Leon Lewis? Glory is not guaranteed as Hamilton looks to revive Ferrari

<span>Sebastian Vettel arrived at Ferrari in 2015 as a four-time F1 world champion, but left with the same number of titles.</span><span>Photo: Max Rossi/Reuters</span>” src=”https://s.yimg.com/ny/api/res/1.2/_HICRlFwySVBmRFLHAsU8g–/YXBwaWQ9aGlnaGxhbmRlcjt3PTk2MDtoPTU3Ng–/https://media.zenfs.com/en/theguardian_763/4c2a16ab7b4eca663efffb4d5b 72b2a3″ data-src= “https://s.yimg.com/ny/api/res/1.2/_HICRlFwySVBmRFLHAsU8g–/YXBwaWQ9aGlnaGxhbmRlcjt3PTk2MDtoPTU3Ng–/https://media.zenfs.com/en/theguardian_763/4c2a16ab7b4eca663efffb4d5b72b2 a3″/></div>
<p><figcaption class=Sebastian Vettel arrived at Ferrari in 2015 as a four-time F1 world champion, but left with the same number of titles.Photo: Max Rossi/Reuters

Enzo Ferrari loved his English drivers. In 1958, bow-tied Mike Hawthorn became the team’s third world champion. John Surtees won the title in 1964, ending a period of internal unrest. When Ferrari died in 1988 at the age of 90, he had just signed Nigel Mansell for the following season. He liked Mansell’s aggression and his competitive spirit. He would certainly have appreciated Lewis Hamilton too.

As Hamilton noted while the ground was still shaking from Thursday’s sudden announcement that he will join the Scuderia Ferrari in 2025, he already knows what driving from Maranello is like. He has two in his garage in California. Next year he will take the relationship one step further, into the realm of every young driver’s dreams.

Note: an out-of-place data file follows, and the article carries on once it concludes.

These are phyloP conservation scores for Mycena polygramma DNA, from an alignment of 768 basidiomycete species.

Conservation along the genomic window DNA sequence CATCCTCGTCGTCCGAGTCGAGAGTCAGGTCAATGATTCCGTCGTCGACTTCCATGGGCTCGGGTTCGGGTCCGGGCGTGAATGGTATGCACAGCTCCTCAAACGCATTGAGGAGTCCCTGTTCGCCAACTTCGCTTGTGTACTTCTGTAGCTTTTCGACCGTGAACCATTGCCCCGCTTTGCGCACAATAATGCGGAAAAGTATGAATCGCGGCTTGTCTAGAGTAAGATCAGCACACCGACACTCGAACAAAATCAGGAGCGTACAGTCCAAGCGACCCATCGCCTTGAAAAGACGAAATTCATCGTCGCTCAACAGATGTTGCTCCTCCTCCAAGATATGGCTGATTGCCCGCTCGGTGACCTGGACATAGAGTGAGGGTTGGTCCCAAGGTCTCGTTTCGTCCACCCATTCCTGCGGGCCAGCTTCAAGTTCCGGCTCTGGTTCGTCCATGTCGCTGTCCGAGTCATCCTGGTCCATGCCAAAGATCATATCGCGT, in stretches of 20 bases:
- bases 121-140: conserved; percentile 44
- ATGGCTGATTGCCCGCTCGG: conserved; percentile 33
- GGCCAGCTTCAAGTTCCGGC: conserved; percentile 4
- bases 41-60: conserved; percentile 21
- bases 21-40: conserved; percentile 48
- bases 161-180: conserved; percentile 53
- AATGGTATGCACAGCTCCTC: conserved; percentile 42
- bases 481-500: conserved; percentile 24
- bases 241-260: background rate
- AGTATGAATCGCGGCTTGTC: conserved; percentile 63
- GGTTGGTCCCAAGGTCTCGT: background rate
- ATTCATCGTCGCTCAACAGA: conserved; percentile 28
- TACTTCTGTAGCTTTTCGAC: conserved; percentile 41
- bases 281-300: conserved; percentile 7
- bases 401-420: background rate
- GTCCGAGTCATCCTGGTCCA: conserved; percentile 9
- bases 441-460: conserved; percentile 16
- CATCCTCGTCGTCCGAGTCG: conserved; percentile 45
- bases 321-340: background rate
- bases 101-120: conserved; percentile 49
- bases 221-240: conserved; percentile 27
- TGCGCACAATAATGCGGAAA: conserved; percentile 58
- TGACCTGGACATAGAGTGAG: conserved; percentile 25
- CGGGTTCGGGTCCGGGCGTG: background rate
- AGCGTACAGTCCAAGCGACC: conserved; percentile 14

Related: How Mercedes was left stunned by Hamilton’s quick switch to Ferrari | Giles Richards

The signs are mixed. The seven-time world champion joins a team that boasts a record of 243 victories from 1,076 Grands Prix. Given that his personal tally is 103 wins from 332 starts, also a record, Hamilton is unlikely to be impressed by the statistics.

But Ferrari’s long history is steeped in periods of prolonged agony, when victory could not be bought for love or money, such as the dry spells they endured in the late 1960s, early 1970s and throughout the 1980s and 1990s. They are now in another drought, without a drivers’ champion since 2007 and without a constructors’ title since 2008.